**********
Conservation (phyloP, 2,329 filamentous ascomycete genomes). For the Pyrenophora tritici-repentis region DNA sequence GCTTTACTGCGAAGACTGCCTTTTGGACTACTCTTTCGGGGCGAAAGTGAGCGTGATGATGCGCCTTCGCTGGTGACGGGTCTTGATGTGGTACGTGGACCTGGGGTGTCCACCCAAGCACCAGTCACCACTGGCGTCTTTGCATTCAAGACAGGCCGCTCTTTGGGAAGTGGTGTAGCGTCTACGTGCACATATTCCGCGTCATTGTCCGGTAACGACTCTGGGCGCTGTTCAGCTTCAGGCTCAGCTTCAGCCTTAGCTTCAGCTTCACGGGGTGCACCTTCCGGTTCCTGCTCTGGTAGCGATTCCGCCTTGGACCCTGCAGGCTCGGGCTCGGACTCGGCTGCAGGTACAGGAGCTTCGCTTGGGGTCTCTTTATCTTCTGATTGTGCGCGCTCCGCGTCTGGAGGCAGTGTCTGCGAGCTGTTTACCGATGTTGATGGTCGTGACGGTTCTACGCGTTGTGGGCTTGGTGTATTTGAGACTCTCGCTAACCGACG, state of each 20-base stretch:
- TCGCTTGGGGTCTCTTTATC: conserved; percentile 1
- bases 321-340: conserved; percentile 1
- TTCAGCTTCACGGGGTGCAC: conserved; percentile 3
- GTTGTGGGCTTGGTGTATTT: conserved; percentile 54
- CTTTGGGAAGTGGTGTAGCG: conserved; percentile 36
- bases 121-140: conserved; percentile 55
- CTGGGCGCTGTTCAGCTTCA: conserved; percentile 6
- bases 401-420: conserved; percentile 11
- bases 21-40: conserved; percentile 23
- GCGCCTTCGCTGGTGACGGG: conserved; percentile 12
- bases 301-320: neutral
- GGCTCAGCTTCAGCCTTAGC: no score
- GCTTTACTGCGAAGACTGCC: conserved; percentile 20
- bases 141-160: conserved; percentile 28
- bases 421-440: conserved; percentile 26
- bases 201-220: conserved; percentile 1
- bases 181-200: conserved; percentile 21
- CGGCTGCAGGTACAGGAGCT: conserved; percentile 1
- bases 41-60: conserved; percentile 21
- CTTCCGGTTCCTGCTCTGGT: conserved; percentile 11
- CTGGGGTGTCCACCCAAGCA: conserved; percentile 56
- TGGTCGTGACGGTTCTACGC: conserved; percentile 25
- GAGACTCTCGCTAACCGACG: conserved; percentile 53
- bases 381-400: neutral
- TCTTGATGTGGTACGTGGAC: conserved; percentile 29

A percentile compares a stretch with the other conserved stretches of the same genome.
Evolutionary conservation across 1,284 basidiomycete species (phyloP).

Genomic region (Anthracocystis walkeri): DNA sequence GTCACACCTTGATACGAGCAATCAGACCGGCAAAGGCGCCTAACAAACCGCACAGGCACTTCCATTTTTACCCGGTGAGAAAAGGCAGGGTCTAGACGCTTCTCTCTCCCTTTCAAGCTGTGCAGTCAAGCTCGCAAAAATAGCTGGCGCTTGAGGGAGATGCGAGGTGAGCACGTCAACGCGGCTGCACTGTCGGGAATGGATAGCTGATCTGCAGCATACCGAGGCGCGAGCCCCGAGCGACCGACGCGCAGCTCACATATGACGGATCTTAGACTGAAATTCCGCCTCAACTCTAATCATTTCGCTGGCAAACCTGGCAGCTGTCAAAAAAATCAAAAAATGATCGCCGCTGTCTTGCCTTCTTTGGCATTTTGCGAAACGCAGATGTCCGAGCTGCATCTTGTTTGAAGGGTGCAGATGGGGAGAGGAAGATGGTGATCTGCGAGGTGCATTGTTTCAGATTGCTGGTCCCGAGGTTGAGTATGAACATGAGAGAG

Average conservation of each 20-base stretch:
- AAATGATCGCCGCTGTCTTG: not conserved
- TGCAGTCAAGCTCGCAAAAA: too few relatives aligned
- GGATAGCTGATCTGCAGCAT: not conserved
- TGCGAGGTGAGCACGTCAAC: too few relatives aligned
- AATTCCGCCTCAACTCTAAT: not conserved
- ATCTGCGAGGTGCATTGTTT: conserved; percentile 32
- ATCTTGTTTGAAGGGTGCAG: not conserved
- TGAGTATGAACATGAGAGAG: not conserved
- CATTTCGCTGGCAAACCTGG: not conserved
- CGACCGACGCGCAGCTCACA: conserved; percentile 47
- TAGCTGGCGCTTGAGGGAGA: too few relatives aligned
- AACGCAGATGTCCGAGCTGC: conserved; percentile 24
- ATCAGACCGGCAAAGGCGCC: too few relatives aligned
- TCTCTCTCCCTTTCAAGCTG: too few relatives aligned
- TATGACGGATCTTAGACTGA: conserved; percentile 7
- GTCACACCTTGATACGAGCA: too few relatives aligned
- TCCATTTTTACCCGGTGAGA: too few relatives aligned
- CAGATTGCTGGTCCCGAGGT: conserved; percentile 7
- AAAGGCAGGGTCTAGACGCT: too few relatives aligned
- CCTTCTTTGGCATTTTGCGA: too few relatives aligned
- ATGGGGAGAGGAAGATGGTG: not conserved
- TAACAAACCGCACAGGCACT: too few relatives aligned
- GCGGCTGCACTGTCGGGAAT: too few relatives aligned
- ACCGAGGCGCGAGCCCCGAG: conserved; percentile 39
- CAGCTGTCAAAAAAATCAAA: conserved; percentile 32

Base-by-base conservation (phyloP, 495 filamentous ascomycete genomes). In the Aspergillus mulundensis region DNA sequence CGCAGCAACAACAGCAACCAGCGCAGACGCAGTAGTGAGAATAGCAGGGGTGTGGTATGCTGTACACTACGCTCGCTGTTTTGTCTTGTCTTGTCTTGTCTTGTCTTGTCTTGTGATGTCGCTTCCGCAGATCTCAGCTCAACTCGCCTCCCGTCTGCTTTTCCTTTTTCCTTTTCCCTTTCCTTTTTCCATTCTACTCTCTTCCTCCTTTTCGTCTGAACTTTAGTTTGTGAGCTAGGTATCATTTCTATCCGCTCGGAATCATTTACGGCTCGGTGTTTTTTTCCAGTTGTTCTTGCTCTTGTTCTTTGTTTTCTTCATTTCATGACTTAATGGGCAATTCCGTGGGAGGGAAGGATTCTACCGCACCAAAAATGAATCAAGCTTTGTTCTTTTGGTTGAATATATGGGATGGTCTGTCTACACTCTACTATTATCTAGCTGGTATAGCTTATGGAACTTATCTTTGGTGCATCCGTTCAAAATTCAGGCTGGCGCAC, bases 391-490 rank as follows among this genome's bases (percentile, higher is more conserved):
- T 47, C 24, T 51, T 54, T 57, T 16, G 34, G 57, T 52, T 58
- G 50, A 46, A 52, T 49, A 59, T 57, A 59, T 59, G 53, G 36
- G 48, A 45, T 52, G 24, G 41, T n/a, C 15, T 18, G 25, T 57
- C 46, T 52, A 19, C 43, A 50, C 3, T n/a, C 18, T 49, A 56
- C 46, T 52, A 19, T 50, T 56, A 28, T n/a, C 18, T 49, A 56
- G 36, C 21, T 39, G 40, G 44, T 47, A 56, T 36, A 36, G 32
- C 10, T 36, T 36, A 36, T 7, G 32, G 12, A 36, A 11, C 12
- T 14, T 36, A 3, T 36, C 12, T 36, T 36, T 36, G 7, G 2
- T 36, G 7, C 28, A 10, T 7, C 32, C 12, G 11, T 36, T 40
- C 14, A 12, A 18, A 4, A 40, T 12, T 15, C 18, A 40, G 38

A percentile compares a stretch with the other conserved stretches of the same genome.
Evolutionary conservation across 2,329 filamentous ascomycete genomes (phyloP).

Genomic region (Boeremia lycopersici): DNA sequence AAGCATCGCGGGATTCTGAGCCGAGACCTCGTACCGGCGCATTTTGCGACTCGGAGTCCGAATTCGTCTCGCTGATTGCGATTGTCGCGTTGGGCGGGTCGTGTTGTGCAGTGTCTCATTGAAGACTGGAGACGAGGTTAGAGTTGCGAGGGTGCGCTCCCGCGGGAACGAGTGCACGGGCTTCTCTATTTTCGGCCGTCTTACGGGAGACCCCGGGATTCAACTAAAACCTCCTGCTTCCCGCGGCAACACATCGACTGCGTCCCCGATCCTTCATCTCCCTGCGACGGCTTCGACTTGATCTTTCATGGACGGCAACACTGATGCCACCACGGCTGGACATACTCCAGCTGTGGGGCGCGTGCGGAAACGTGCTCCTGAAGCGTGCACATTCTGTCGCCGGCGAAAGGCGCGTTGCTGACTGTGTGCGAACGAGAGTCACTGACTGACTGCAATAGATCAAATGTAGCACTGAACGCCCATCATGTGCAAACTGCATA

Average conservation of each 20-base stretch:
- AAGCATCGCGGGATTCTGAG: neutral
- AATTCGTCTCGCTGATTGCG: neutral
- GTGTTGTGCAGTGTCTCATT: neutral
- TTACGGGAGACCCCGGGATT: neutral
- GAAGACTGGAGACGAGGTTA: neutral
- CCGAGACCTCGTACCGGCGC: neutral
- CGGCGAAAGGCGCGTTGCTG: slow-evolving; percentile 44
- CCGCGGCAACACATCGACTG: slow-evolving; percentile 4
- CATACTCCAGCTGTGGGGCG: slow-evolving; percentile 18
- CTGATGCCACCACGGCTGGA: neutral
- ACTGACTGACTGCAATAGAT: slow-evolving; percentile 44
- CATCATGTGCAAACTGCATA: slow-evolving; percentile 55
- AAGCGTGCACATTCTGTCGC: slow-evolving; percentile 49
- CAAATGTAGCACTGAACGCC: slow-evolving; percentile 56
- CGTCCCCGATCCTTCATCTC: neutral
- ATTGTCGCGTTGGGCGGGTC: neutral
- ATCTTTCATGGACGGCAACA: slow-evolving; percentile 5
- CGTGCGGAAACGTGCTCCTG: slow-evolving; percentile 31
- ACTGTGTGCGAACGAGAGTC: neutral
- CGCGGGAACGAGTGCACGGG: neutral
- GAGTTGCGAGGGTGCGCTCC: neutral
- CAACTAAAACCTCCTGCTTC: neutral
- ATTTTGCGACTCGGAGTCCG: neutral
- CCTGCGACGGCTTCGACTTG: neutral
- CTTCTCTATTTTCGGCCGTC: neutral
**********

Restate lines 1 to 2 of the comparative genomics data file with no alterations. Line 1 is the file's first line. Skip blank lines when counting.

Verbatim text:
Conservation (phyloP, 2,329 filamentous ascomycete genomes). For the Pyrenophora tritici-repentis region DNA sequence GCTTTACTGCGAAGACTGCCTTTTGGACTACTCTTTCGGGGCGAAAGTGAGCGTGATGATGCGCCTTCGCTGGTGACGGGTCTTGATGTGGTACGTGGACCTGGGGTGTCCACCCAAGCACCAGTCACCACTGGCGTCTTTGCATTCAAGACAGGCCGCTCTTTGGGAAGTGGTGTAGCGTCTACGTGCACATATTCCGCGTCATTGTCCGGTAACGACTCTGGGCGCTGTTCAGCTTCAGGCTCAGCTTCAGCCTTAGCTTCAGCTTCACGGGGTGCACCTTCCGGTTCCTGCTCTGGTAGCGATTCCGCCTTGGACCCTGCAGGCTCGGGCTCGGACTCGGCTGCAGGTACAGGAGCTTCGCTTGGGGTCTCTTTATCTTCTGATTGTGCGCGCTCCGCGTCTGGAGGCAGTGTCTGCGAGCTGTTTACCGATGTTGATGGTCGTGACGGTTCTACGCGTTGTGGGCTTGGTGTATTTGAGACTCTCGCTAACCGACG, state of each 20-base stretch:
- TCGCTTGGGGTCTCTTTATC: conserved; percentile 1